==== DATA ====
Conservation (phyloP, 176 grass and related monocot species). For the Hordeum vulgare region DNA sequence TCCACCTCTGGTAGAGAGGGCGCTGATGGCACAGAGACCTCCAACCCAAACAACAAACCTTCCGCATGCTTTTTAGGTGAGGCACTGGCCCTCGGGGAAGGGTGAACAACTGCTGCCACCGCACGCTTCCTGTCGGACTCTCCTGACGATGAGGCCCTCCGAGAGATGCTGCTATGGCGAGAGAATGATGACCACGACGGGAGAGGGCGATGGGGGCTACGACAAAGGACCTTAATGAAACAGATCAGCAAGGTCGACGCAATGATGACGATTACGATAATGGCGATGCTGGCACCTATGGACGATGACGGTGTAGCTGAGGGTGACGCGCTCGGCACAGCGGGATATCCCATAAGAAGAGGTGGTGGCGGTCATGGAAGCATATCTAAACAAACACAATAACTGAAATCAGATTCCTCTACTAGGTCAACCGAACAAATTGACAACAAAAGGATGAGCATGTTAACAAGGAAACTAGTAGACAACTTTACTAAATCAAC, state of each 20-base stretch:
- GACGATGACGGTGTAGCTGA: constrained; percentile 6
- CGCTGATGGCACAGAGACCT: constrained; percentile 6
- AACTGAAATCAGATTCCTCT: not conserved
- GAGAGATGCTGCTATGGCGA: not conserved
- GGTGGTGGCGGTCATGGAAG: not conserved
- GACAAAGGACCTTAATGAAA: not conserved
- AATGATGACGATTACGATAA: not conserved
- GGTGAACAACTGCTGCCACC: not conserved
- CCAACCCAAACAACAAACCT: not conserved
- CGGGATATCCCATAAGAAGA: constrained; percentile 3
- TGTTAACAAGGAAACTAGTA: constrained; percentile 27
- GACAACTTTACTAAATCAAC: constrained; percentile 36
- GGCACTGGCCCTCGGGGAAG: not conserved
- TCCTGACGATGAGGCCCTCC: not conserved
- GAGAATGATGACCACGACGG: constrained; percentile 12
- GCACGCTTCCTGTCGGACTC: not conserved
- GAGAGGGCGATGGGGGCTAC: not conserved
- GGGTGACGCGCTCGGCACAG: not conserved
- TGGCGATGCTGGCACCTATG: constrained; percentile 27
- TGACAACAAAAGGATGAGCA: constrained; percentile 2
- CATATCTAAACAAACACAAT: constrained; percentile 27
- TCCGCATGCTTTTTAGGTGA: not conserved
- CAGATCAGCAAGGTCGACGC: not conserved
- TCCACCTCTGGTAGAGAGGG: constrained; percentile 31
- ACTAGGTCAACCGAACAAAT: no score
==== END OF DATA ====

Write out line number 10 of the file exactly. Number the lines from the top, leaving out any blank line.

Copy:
- CCAACCCAAACAACAAACCT: not conserved